Thinking of dating after divorce fills many parents with trepidation. Once they get their own butterflies under control, another concern emerges, “What will my children think?”
Why is me dating again so hard for my children?
The most important factor for parents to consider–Your children’s security comes from their parents’ relationship.
A divorce strikes a huge blow at that foundation of security. More, the burden of coping with the divorce falls largely on children as they transition between homes and navigate crafting relationships with each parent separately.
This foundation of security can be rebuilt through a healthy co-parenting relationship. As your children see their parents work together to continue caring for them, trust in the two of you and their redefined family starts to grow. Given time and attention, children’s security returns.
Nothing threatens this process quite like Mom or Dad beginning a new relationship.
Because new relationships take time, emotion, and energy—they can make already insecure children feel more isolated. That isolation can drive a wedge between the children and the new romantic partner and even between children and their parents.
New relationships have the best opportunity to succeed if parents wait until children are ready, too. Some factors to consider include:
Take children’s “reunion fantasy” seriously.
All children, no matter their age, fantasize about their parents re-uniting. Gary Neuman, author of Helping Your Kids Cope with Divorce the Sandcastles Way, states, “Some children cling to the belief that their parents will get back together even after one has remarried. The reason is simple. A child’s identity is tied to their family. When the family disintegrates, a child’s sense of self is threatened even if he maintains strong ties to both parents. As one 13-year old put it, ‘I feel, now that my parents are divorced, that I don’t exist.’”
Just as parents need to heal before re-entering the dating game, so do their children. Understanding the grief journey your children must navigate helps you give your children the time they need to heal.
Focus on children apart from the new flame.
“All my dad wants to talk about is his new girlfriend. I don’t care about her!!!!! I want him to spend time with me,” said 10-year-old“Jenny” to her therapist. Jenny echoes most children.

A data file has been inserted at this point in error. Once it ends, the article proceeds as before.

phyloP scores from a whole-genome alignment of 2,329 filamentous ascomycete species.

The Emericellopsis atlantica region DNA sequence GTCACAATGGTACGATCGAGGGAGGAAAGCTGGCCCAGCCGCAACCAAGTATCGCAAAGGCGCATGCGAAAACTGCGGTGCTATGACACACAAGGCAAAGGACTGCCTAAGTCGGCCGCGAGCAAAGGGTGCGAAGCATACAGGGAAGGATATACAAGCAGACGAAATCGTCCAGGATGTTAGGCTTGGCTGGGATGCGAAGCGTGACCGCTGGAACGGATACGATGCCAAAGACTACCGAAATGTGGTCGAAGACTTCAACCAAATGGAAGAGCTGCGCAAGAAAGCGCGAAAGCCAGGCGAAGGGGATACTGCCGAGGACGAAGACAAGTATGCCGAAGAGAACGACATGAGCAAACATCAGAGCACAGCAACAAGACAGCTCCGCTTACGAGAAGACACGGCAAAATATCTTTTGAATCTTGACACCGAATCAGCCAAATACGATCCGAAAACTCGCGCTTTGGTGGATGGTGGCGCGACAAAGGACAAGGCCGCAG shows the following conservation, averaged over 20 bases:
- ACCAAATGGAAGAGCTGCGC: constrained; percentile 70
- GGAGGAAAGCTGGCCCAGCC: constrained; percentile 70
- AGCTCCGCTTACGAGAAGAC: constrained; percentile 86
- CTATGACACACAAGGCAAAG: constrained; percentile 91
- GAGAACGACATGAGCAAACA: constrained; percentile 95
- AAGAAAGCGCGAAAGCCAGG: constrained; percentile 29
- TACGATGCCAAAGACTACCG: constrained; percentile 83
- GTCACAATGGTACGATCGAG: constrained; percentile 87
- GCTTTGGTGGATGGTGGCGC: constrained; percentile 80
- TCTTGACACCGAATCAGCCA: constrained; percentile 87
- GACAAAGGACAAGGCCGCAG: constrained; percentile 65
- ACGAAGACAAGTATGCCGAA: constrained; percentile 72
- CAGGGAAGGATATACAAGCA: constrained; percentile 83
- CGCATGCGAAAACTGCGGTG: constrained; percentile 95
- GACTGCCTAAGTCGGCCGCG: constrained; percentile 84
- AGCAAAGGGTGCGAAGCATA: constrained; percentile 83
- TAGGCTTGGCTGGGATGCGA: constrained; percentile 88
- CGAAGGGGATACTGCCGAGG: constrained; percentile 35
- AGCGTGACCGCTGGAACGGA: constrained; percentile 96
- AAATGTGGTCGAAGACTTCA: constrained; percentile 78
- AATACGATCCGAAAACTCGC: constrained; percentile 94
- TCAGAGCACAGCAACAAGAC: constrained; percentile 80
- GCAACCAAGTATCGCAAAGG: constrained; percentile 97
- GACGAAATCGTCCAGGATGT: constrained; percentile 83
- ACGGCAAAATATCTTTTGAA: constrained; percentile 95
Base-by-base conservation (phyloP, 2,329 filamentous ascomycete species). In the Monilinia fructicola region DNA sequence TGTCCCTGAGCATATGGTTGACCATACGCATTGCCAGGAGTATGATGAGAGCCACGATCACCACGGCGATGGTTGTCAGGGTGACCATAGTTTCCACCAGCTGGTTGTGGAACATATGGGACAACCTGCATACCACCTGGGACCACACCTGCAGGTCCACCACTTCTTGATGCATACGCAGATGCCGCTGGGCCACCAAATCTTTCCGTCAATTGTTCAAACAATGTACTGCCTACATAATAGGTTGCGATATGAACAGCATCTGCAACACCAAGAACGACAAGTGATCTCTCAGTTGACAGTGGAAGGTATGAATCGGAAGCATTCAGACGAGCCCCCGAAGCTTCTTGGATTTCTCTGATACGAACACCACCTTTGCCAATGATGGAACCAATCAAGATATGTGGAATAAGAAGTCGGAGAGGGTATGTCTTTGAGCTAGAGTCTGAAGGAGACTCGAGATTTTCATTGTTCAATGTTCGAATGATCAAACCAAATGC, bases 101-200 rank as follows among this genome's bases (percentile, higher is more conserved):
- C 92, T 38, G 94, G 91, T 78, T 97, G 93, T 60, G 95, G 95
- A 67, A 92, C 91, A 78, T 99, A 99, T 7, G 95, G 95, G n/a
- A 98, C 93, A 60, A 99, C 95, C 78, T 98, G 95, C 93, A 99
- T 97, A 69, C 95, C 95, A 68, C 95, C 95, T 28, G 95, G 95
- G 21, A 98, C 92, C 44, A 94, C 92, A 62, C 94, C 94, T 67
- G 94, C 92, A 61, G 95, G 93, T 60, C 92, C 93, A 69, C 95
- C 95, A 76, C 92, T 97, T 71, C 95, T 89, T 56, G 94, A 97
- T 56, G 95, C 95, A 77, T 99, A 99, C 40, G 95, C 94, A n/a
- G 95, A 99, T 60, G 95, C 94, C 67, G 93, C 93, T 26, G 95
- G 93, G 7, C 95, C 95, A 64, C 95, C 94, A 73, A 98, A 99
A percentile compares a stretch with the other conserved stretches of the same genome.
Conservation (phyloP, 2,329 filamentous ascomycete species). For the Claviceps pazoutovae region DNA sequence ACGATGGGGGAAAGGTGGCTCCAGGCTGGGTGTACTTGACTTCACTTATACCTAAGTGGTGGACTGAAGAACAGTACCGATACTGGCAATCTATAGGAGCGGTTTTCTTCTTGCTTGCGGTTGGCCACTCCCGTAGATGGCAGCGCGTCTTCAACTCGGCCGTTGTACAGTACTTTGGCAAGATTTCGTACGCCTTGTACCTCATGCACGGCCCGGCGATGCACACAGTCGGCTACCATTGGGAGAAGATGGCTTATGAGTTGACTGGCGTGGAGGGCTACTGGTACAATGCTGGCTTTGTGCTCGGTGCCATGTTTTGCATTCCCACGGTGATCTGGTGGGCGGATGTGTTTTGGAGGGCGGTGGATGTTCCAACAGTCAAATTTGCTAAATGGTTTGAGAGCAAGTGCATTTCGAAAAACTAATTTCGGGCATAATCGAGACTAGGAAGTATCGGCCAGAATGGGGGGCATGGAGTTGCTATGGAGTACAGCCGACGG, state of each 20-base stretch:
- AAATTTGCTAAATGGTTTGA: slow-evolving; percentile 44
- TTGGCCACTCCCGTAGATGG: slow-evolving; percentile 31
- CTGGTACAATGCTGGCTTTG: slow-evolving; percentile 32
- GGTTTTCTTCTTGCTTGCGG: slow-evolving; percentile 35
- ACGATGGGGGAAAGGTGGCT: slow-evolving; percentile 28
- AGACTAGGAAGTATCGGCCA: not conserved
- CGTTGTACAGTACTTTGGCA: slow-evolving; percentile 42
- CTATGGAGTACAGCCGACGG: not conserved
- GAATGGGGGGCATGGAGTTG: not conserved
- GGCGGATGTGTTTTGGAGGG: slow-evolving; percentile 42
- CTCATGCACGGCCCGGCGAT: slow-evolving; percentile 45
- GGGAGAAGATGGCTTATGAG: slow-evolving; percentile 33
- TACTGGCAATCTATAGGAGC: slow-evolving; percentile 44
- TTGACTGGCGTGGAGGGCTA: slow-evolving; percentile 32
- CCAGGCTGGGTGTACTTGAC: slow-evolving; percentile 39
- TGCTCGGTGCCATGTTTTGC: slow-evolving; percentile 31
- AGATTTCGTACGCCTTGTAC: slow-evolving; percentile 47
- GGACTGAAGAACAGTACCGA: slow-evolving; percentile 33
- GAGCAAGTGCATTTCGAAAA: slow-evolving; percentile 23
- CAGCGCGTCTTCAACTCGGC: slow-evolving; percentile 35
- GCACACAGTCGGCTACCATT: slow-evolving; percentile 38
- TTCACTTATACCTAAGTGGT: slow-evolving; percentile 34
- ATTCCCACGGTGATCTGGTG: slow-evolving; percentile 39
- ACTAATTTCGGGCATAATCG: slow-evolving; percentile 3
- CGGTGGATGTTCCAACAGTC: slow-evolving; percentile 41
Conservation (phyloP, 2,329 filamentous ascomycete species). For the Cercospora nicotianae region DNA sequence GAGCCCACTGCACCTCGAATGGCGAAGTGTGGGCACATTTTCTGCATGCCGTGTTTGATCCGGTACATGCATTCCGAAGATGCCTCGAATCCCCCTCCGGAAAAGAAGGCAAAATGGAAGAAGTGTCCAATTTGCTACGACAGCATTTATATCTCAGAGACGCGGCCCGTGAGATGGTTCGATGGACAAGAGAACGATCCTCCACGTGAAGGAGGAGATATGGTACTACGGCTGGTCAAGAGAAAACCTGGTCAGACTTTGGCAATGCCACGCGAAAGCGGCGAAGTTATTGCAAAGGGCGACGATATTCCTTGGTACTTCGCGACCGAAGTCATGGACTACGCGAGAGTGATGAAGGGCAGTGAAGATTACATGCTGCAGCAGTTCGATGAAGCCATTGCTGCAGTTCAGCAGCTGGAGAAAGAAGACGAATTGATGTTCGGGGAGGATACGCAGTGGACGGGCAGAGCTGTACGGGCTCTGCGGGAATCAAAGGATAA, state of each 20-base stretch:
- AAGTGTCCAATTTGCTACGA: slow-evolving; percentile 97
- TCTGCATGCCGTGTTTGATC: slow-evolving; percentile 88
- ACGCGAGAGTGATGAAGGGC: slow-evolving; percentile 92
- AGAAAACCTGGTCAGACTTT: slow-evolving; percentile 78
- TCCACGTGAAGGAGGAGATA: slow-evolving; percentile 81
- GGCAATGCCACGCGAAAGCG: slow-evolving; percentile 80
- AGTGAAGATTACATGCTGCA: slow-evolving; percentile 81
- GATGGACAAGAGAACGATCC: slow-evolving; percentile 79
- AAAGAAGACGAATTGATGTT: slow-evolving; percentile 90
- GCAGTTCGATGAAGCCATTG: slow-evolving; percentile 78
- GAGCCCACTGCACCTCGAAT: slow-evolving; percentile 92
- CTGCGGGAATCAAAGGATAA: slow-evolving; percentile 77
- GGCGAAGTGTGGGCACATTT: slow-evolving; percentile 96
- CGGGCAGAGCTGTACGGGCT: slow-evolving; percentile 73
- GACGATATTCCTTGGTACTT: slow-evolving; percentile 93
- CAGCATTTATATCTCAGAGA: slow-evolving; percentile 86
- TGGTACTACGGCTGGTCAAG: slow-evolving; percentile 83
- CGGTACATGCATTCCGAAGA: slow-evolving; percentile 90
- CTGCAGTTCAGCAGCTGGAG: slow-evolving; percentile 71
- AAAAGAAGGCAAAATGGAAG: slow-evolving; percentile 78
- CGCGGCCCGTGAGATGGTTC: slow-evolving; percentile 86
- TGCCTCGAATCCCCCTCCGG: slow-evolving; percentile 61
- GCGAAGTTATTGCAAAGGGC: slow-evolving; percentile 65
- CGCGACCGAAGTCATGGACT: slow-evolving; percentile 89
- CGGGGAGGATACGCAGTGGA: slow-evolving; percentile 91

While the new romance brings energy, happiness, and excitement to the parent—it likely brings a sense of being replaced to their children.
Children need their parents’ time and attention—especially after divorce. Parents who focus exclusively on their children help children establish a sense of self and builds trust that their new family system will work. A trust that can eventually open children to accept new people. Both before beginning to date and even after starting a new relationship—you should actively guard time with and attention on your children apart from the new person.
Don’t try to force a relationship.
This new person may be your perfect match, but they may mean nothing to your children.
Your children didn’t pick them, may not have anything in common with them, and may not even like them.
Every person has the right to develop their own relationships—even children. So don’t try to force a relationship.
Especially for teens (whose developmental task is to separate from parents), trying to force bonding with a new flame goes against everything their development is asking.
Instead, lay the ground rules such as “everyone must treat each other with honor and respect.” But, don’t expect anyone to jump into feeling a contrived emotion.
Build small, low-pressure connection moments through activities such as playing board games, attending fun events, or doing outdoor chores that allow your children to get to know the other person without expectations.
Give children permission to accept the other parent’s new flame.
At the other end of the spectrum are children who are ecstatic about mom or dad’s new romance. They genuinely like the other person and begin building their own relationship with them.
At the same time, they may feel they are betraying their other parent. Giving children the space and freedom to develop their own relationships with the people in their lives communicates that their desires and feelings matter—one of the greatest gifts parents can give.
If you are contemplating a new relationship, you also need to navigate how this new relationship will affect your relationship with your children.
Good parents acknowledge the challenge to identity and security new relationships put on children. As you give your children the time and attention they need to feel assured they remain a priority, most children come to accept new relationships—and even benefit from them.
If you would like help navigating life after divorce, we stand ready to assist you. Please call 317-344-9740 or email info@TheResolutionCenterIndy.com. We look forward to serving you.